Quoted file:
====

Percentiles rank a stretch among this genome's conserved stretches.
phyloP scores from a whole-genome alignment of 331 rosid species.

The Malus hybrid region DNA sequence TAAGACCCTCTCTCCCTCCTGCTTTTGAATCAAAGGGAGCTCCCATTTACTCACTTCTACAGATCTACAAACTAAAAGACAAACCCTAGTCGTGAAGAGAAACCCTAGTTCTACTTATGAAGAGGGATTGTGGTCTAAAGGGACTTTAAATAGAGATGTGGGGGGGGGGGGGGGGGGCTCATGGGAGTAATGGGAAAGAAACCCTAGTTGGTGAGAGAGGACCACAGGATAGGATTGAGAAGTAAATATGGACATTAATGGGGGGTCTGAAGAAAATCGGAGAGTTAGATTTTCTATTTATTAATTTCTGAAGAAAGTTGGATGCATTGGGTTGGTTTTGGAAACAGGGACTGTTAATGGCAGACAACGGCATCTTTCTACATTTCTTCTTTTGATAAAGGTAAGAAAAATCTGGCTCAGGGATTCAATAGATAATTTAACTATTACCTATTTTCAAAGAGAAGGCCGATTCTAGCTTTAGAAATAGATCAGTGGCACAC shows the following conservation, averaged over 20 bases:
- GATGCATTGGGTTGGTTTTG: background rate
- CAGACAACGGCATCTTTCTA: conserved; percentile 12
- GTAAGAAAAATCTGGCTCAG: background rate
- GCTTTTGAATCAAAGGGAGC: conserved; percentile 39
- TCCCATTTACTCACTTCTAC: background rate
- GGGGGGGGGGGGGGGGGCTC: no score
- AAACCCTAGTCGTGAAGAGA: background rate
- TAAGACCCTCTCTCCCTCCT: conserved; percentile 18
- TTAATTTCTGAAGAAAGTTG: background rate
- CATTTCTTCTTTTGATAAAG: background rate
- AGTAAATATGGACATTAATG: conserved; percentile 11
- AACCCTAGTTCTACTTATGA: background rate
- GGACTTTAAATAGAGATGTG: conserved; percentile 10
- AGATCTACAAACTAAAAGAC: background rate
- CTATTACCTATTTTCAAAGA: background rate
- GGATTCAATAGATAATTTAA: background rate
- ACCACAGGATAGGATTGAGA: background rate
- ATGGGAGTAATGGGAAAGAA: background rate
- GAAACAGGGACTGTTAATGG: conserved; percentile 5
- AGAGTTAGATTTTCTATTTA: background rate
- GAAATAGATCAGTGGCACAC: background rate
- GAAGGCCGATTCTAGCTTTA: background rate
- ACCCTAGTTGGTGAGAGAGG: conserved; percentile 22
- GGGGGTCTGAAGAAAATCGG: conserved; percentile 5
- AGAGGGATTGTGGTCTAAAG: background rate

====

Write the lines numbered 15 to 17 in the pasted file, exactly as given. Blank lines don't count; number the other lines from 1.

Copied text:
- AACCCTAGTTCTACTTATGA: background rate
- GGACTTTAAATAGAGATGTG: conserved; percentile 10
- AGATCTACAAACTAAAAGAC: background rate